A fifteen year old girl is home alone, carelessly eating a snack on the couch in her living room. Suddenly, the doorbell rings. The little girl, thinking it could be a delivery man or one of her relatives coming for a short visit, gets off the couch to unlock the front door. Once the door is wide open, she comes face-to-face with a forty year old man, a sickly smile gracing his lips and nothing but unethical thoughts lingering in his head. Abduction and sexual assault is notorious throughout the world with adolescences generally being the main target because of their vulnerability to give in to objectionable seduction. A profound example of a male intruder barging into the life and mentality of a naïve female protagonist is the short story, “Where Are You Going? Where Have You Been?” by Joyce Carol Oates. Essentially, Oates exaggerates characterization through the use of archetypes and existential allegories to give closure to the realistic narrative.
This Student Affair Professional discuss the changing role of his position. As a Student Affair Professional; overseer as a known trailblazer, businessperson, students living halls, campus union hall, intramural sports, and additional spaces and services unquestionably force him with responsibility for behavior in those places Miller and Sorochty (2014). Furthermore, alteration representative of this university is still emerging, he trusts it will be an exciting new experience which we will be more specialized in his field and proposal differs from the past. He also emphasizes that he has become more of an organization, but he is not joint to only one ideal or to only one training method.
If I were to tell the truth (which I try to make it a habit to do), I would assert that I spent the last two days considering our class conversation without formulating much in terms of coherent impressions or judgments. Nor did I conclude what idea to pluck from my notebook and my mind to address here. I’m torn between Peter’s statement that “trauma is the ineffable,” that “it is not reliable” and Naomi’s insight that we—all of us—make choice in life and in so doing, close doors on other opportunities. Perhaps the two are connected in some way, and I hope to do this in this construction.
“Miss Brill” is a short story in which the author, Katherine Mansfield, introduces and develops the main character by allowing the reader to view Miss Brill through her introspection and daydreams. This omniscient point of view the narrator provides helps the reader feel intimate with the character of Miss Brill, yet Mansfield manages to hold her at a mysterious distance. This may be because Miss Brill is not honest with herself about reality. For the majority, daydreaming is a common and even healthy mental process. Some people, however, use daydreaming to cope with and distance themselves from reality. Mansfield’s character, Miss Brill, seems to do just this. She may be suffering from what is known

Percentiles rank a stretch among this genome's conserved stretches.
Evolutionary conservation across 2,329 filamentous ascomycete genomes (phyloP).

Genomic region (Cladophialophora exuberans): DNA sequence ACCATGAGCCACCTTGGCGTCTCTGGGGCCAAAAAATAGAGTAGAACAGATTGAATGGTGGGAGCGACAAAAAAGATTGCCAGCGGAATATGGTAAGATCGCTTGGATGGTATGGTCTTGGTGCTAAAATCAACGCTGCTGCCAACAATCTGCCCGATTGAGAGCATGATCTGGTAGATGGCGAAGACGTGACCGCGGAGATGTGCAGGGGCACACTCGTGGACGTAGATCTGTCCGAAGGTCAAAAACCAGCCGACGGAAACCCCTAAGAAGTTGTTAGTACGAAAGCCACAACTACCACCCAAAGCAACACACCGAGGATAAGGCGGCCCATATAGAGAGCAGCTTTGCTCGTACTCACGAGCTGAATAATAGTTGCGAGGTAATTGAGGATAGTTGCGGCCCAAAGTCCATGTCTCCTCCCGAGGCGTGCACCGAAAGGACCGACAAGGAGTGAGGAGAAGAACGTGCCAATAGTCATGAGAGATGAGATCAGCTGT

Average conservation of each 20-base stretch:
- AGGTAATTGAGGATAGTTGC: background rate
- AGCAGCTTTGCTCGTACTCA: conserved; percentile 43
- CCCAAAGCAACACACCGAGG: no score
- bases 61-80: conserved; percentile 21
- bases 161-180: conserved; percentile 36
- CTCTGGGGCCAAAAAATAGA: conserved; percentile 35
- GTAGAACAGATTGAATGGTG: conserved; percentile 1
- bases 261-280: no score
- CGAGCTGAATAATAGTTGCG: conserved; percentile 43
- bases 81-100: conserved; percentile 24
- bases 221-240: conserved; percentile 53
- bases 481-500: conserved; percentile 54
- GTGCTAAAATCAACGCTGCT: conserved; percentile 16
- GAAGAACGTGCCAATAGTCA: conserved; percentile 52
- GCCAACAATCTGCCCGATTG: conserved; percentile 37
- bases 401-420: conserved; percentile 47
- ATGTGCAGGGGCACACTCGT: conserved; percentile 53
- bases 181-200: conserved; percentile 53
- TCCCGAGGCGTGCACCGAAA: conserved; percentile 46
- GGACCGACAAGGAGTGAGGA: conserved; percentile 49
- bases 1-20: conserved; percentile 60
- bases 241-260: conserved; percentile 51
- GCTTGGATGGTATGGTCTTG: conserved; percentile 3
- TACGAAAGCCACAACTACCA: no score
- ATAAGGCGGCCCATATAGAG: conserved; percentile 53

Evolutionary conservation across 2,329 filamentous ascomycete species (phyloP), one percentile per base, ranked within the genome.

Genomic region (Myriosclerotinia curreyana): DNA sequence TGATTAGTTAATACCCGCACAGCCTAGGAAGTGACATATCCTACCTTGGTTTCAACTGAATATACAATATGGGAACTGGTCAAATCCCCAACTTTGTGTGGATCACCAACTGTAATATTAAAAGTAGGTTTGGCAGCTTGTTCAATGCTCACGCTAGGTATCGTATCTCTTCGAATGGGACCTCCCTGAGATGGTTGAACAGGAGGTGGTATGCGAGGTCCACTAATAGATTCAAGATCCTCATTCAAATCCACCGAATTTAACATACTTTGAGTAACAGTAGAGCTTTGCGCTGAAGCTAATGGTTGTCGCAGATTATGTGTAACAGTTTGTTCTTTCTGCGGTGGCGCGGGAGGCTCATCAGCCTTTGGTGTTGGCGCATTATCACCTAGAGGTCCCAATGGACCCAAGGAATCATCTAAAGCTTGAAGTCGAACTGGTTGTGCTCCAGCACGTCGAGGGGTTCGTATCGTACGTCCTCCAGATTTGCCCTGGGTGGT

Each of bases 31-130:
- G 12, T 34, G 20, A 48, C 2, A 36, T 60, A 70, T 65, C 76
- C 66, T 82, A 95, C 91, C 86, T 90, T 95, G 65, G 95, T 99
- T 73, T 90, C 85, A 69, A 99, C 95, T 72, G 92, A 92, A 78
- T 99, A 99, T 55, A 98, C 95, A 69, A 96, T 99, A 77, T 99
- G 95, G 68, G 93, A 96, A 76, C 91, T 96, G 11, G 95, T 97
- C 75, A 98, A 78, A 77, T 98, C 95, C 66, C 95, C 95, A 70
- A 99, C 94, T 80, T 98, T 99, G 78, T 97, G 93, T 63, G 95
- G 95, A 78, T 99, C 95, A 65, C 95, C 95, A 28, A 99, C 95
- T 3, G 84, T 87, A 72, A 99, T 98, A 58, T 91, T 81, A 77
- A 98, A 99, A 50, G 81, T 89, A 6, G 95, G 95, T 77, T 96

Famous fantasy author J. K Rowling, the “mother” of Harry Potters, addresses the commencement speech at Harvard in eighth June, 2008, which is titled “The Fringe Benefits of Failure” She genuinely talks about her personal experience to helpfully instruct the graduates. As the audiences have high achievements in academic study, but unfamiliar with normal failures, Rowling shares her valuable experiences on her heartbroken failures. The purpose is to share her mature views with the upcoming graduates to prepare for future unavoidable failures which everyone will face. Rowling’s colorful speech flexibly adopts abundant rhetorical devices, such as persuasive pathos, strong ethos,
In Joyce Carol Oate’s “Where Are You Going, Where Have You Been?”, the coming of age message is to avoid living in your childhood fantasies so much that you can’t face the realities of adulthood. Connie is a fifteen years old girl who wants to act mature but constantly living in her childhood fantasies. When it comes to her craving of acting like a grown up, she goes to the Big Boy restaurant with her friends but left them behind when a boy is asking her to go out for dinner. When she gets home, she dreams that ‘the boy’ she met last night whose ‘sweet, gentle’ and just like ‘in the movies and promised in songs’(52). Sweet and gentle are being expressed as imagery to describe the boy that Connie met the night before. The way Connie illustrate
When a person is trained to hate or fear something, it is common to dread becoming what is hated. Often even a little piece of doubt can cause the person to worry and question themselves. Adolescent girls and women, even those who have never had sexual intercourse, often find that when their period is late they will panic and wonder if they are pregnant. That little bit of doubt can easily well up inside and become a formidable monster of despair and self-doubt. Phil Resch’s spiral into a state of self-doubt after simply considering the thought that he could be an android parallels the struggle young women face with a late period.
A hobby is an activity that people done during free time. Since it could release their stress or relaxation. But there are also some dangerous hobbies that could their behavior even live. There are so many risks-hobbies for teenagers that I am going to explain, such as party, shopping and addicted to the internet. It is already attached to teenagers in general, but this time I will discuss it more deeply. The purpose of this essay is to explain about risks-hobbies that teenagers do nowadays and how it would affect their lives.